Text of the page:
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Had a fantastic Thanksgiving break in Chicago, full of great food. Here's the rundown:
HUGO'S FROG BAR: Came here ravenous after 2 hours stuck in traffic from the airport to downtown. Hugo's made us feel right at home. We ordered their signature frog legs, miso-marinated Chilean sea bass with shimeji mushrooms and peas, a lobster tail with butter, and sesame-crusted seared tuna with a sesame lime vinaigrette. My favorite thing was actually the gumbo-like Bookbinder's soup that came with our entrees – robustly seasoned, warming, full of fish and vegetables and tomato flavor. The garlic-butter sauce on the frog legs was also delicious. Of the entrees, my favorite was the sea bass – nice soy butter sauce on it, and the best cooked of the three. We shared a monstrous slice of key lime pie to finish, with what I felt to be too much meringue, but we scraped a bunch off and enjoyed the bottom layers well enough.
EATALY: We thought we could pop in here for a quick lunch. We were wrong. I postponed my afternoon appointment so we could wander about and gape. This is a great spot for foodie tourists. I love the European marketplace feel, folks strolling everywhere with wine glasses in hand, and the fact that it’s divided into themed mini-restaurants blending seamlessly with the market sections. We ordered sandwiches from the rosticeria: brisket with salsa verde, incredibly good. Hot and fresh, rich with fatty tender meat, delicious crusty fresh bread. The sandwich demands to be eaten right away; I think it would suffer and sog from being taken out. We were surprisingly stuffed from just the small size sandwich, but also managed to fit in some good gelato after a break to wander. I would love to come back and try some more things – their salumi and formaggio stations, for example, and more kinds of bread. Also bought some dark chocolate and a jar of mushroom-truffle sauce to take home.
MIRAI (Gold Coast location): This intimate, 24-seat sushi place has very high-quality fish, inventive preparations, and prices to match. Worth it if you have the means. We managed to snag seats at the bar, and ordered a wide variety of nigiri, sashimi, and crudos, mostly from the chef’s specialties section of the menu. If I had to pick a favorite it might have been the nigiri trio, but really, all of the dishes were small and elegantly executed. All fish was extremely fresh and melted in my mouth. To fill up, we also ordered edamame and the disproportionately large bowl of shiso-bacon fried rice. It’s topped with a poached egg beneath a haystack of shredded nori. This tasted more Korean than Japanese to me, thanks to a hefty dose of sesame oil and a texture reminiscent of the crunchy bit at the bottom of a bibimbap, but it was really good nevertheless. An over-eager waitress was a bit intrusive, partly because there’s not really enough space in the restaurant for waitstaff to stand.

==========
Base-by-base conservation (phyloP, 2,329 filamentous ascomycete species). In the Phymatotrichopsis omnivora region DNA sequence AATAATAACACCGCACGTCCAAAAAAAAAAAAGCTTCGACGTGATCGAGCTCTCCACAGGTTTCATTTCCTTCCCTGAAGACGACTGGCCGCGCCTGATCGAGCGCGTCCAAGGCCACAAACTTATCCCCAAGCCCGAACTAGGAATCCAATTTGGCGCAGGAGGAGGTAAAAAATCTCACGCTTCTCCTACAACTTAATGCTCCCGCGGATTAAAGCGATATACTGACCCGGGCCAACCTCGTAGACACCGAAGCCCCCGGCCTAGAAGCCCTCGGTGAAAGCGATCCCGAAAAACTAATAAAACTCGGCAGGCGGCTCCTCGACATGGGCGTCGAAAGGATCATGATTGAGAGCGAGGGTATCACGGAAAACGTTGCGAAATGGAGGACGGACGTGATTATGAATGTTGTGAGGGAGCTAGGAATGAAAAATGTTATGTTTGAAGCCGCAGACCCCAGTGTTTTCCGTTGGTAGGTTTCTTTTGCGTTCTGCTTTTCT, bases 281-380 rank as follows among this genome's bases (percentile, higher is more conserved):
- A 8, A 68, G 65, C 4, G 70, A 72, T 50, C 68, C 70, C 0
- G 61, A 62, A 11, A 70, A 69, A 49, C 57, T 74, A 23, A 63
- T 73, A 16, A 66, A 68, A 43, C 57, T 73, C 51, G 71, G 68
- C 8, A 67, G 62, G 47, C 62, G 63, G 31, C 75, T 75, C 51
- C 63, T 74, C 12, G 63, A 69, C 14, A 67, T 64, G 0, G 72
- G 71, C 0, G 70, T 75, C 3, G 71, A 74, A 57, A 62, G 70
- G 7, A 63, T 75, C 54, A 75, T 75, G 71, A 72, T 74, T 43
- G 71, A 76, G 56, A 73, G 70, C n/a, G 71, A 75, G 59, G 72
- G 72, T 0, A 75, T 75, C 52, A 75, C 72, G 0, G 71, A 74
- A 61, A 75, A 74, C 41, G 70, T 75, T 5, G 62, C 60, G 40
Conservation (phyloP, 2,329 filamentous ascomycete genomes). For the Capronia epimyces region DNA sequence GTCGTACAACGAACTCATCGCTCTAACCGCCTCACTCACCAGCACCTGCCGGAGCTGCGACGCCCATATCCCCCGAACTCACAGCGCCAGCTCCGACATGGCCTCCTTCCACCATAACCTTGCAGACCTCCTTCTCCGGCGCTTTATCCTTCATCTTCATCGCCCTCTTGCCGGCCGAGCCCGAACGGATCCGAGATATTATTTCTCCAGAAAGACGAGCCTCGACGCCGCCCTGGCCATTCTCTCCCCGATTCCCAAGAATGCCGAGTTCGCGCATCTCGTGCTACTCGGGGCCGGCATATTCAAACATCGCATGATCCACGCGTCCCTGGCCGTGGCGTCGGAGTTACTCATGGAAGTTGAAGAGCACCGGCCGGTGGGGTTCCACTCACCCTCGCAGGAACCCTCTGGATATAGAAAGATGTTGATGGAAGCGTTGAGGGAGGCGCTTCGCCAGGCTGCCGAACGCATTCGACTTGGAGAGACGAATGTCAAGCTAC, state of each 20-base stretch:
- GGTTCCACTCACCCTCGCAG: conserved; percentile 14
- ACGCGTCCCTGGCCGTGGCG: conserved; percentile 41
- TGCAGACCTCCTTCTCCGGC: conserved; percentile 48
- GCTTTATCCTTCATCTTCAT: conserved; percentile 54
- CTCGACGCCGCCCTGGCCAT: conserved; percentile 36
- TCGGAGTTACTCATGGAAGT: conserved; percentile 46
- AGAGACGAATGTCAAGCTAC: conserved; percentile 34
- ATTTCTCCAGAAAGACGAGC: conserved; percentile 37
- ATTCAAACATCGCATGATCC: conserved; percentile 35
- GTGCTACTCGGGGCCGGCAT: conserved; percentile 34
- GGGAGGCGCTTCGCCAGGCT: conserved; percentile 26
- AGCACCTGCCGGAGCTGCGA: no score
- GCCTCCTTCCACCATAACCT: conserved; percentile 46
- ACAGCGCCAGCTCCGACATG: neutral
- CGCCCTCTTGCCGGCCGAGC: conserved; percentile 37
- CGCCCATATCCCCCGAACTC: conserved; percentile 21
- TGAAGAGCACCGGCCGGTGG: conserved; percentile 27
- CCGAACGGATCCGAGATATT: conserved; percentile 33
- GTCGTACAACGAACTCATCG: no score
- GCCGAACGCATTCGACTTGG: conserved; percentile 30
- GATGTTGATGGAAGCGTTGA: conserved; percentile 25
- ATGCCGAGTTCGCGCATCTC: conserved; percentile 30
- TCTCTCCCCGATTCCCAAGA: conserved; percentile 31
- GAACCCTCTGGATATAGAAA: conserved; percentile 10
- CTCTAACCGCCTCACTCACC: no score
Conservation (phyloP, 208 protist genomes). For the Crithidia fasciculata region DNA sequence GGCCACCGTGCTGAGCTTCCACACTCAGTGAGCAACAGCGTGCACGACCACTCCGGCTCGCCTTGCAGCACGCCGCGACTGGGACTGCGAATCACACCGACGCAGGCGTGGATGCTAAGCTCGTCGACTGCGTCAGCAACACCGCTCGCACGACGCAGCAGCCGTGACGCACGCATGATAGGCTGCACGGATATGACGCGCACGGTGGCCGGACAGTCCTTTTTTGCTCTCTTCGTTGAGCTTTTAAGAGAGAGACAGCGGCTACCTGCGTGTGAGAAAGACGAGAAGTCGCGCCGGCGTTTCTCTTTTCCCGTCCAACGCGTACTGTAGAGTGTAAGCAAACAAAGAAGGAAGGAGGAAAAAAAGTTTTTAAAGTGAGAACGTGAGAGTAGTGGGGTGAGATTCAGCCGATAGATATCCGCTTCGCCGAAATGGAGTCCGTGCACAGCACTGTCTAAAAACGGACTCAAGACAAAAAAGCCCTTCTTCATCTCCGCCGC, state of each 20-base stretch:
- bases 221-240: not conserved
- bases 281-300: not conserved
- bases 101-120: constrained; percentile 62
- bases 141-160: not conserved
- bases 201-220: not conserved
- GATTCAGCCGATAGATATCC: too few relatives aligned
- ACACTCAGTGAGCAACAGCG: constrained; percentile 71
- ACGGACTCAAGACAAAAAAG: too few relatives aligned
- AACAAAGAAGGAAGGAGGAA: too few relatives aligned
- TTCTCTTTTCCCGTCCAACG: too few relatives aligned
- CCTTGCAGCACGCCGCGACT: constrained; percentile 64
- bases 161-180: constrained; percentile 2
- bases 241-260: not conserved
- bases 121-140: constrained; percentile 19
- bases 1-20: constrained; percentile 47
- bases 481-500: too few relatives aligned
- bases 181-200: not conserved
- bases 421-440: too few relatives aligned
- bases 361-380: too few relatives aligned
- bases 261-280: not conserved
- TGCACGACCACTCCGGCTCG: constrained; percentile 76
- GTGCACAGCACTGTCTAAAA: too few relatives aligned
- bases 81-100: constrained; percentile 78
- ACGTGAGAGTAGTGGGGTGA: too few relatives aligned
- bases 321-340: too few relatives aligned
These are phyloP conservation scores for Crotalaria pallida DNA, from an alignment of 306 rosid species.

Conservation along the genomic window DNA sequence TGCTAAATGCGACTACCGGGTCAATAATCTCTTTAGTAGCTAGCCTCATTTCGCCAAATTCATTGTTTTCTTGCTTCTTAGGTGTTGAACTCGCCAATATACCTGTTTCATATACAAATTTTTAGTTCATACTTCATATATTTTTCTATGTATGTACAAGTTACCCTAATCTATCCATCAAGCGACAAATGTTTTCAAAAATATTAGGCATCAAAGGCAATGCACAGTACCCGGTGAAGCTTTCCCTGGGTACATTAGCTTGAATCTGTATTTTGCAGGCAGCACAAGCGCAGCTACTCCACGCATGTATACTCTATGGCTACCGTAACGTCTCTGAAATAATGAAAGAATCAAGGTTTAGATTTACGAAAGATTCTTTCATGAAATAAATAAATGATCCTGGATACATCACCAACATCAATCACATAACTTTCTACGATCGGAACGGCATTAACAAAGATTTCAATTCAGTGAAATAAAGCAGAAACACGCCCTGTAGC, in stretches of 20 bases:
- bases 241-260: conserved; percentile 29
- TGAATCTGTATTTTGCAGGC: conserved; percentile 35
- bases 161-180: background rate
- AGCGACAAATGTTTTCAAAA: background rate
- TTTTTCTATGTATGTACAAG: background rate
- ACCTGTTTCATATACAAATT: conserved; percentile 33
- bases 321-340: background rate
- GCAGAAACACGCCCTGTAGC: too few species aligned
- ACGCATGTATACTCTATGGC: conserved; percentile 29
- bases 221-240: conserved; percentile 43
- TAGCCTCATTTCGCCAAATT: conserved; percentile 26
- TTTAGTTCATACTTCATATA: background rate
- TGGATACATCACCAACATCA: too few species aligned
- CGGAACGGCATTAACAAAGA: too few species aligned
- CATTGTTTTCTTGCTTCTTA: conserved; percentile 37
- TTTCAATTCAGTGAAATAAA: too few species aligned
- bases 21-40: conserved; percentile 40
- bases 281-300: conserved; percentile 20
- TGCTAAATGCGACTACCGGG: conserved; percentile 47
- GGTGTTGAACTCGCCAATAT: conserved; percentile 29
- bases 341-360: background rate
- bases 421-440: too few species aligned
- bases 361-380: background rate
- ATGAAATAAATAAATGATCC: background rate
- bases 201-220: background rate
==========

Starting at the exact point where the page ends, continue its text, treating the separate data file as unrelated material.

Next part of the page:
DAVID BURKE’S PRIMEHOUSE: Went here for their Thanksgiving pre-fixe and had a splendid time. The place was packed, so we waited about half an hour past our reservation, but once we were seated, the service and meal were great, and reasonably priced at $60/person for four high-quality courses and family-style sides. Upscale Thanksgiving classics, and plenty of them. I particularly liked the pumpkin bisque, green beans with mushroom gravy and the juicy roast turkey breast – it’s rare for me to prefer turkey white meat to dark, but I did. Also loved the whimsical, sardonic Todd White murals ringing the dining area. Next time, I’ll come back for steak.
CAPITAL GRILLE: Even though this isn’t a Chicago-born institution, I picked it after studying http://chowhound.chow.com/topics/359377. We had a great waitress, really knowledgeable, accommodating, and hilarious. It does seem strange that they had the wine list and desserts on an iPad but paper menus for the rest. But the food was top-notch. We shared an excellent spinach salad with mushrooms and warm bacon dressing. The steaks stole the show. My brother and I went halves on two steaks: the day’s featured steak and the chef’s special Delmonico. The featured steak was a bone-in filet with truffled bone marrow butter and it was possibly the best filet I’ve ever had, with a truly buttery texture and powerful beefy flavor. But my award goes to the porcini-rubbed Delmonico with aged balsamic vinegar. I can’t even describe it without sounding like a mail-order steak catalogue cliché. Just go and get it the next time you have a special occasion. We finished with a coconut cream pie that was also outstanding. The vanilla crust, a beautiful lovechild of vanilla bean, coconutty macaroon, and sugar cookie, is what takes it over the edge.
Chicago, thanks for a great time. I hope I’ll be back soon.
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